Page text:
JERUSALEM (JTA)—With Israel now headed for new general elections probably some time early next year, supporters and opponents of Tzipi Livni are putting a very different gloss on her failure to form a governing coalition.
Opponents say Livni’s inability shows she is not yet seasoned enough to lead. Supporters counter that the reasons for her failure show precisely why she is the best candidate.
Livni says that had she been willing to give in to excessive political and budgetary demands by prospective coalition partners, she easily could have formed a government. Instead she took a stand.
The foreign minister, who won the Kadima primary in September to succeed party leader Ehud Olmert, portrays herself as a tough-minded patriot who sacrificed the premiership to stave off demands that would have hurt Israel’s national interest.
Her opponents suggest a less high-minded narrative: They say Livni bungled coalition negotiations because of a fundamental lack of experience.
Livni’s coalition effort was badly hurt by the adept political maneuvering of opposition leader Benjamin Netanyahu, the head of the Likud Party. Netanyahu was able to convince three of Livni’s prospective coalition partners—the Sephardic Orthodox Shas Party, United Torah Judaism and the Pensioners’ Party—that he probably would win in a general election campaign and would be more amenable to their political and budgetary demands than Livni.
Netanyahu focused on Shas, the largest of the three with 12 Knesset seats. The former prime minister spoke of renewing the “historic alliance” between Likud and the right-wing Shas, declaring that if he won the election Shas would be the first party he would ask to join his coalition.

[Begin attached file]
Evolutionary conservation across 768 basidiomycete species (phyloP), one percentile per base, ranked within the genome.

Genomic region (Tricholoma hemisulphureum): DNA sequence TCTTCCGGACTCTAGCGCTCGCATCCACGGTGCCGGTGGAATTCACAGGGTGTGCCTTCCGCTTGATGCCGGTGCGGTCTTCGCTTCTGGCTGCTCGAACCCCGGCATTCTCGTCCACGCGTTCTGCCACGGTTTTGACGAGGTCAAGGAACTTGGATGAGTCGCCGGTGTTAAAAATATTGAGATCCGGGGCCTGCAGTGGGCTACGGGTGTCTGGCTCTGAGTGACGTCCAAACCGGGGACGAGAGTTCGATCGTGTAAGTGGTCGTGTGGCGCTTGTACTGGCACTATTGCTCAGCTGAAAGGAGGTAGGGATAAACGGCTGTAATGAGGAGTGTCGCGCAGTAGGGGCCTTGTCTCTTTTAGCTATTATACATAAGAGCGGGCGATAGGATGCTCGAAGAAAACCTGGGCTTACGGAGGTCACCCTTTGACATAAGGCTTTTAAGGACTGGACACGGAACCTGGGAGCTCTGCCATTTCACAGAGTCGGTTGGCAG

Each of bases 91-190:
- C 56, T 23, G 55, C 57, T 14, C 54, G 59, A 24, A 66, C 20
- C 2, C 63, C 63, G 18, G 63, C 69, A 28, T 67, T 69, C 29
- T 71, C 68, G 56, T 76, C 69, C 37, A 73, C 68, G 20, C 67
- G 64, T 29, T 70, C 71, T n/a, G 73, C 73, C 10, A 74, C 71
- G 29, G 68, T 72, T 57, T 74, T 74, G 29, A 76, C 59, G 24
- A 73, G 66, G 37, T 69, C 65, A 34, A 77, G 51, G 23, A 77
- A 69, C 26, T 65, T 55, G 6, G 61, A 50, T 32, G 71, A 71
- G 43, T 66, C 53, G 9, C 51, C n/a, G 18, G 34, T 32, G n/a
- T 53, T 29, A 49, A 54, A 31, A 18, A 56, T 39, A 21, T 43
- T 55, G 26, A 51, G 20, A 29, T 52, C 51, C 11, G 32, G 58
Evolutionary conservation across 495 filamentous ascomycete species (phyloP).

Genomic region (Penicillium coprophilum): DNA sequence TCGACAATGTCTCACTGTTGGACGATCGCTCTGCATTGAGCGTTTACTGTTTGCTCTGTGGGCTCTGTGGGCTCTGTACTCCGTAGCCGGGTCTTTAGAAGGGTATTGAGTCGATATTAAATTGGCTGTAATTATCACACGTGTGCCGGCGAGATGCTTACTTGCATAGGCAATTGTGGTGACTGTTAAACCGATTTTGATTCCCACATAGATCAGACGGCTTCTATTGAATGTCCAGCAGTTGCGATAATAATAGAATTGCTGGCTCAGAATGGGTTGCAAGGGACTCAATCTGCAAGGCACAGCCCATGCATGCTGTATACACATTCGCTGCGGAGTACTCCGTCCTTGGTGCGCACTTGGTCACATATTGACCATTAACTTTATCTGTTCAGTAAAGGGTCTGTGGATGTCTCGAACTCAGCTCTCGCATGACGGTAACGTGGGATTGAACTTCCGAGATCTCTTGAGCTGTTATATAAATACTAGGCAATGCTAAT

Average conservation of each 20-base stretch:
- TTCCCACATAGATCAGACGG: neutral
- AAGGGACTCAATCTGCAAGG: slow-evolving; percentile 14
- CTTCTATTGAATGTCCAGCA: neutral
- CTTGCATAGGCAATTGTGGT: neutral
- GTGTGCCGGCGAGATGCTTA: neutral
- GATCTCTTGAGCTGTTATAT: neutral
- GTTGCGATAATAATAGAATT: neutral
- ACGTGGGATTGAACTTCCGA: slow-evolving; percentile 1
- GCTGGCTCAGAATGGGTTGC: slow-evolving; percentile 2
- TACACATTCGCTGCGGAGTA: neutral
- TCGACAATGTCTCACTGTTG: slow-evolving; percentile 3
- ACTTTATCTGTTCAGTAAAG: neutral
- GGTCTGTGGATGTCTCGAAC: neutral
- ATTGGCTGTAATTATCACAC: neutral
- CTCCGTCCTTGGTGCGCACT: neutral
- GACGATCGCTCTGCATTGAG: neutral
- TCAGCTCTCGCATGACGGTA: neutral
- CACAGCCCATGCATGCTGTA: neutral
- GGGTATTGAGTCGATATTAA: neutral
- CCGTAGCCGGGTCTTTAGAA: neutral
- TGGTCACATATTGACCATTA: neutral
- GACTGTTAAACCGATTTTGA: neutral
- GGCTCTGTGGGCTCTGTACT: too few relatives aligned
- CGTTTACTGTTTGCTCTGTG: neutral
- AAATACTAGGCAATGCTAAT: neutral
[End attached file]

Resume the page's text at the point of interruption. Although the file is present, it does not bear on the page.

Shas probably would have been a difficult nut for Livni to crack in any situation. Insiders say party leader Eli Yishai made a strategic decision several months ago to force early elections and pre-empt a looming leadership challenge from his charismatic predecessor, Arye Deri.
Indeed, there were serious doubts as to whether he had negotiated with Livni in good faith. Yishai made two key demands: an allocation of 1 billion shekels—approximately $260 million—for child allowances, and a promise that Jerusalem would not be up for negotiation with the Palestinians. On Jerusalem, Yishai demanded that Livni actually sign a letter vowing to exclude the city from future peace talks.
Even if she had been ready to meet the budgetary demands, the written commitment on Jerusalem was out of the question.
“No American president would return a call from any Israeli prime minister who signed such a letter,” Kadima negotiator Yisrael Maimon, a former Cabinet secretary, declared.
Other challenges also made it difficult for Livni to cobble together a coalition.
Such negotiations typically take place after elections, with a full four-year term looming. But because of Olmert’s resignation, Livni came in mid-term with elections no more than two years away.
The notion of spending an abridged term in the opposition was less of a deterrent for prospective coalition partners, and they consequently raised their coalition demands. Even the Pensioners’ Party produced a document with some $786 million worth of new demands.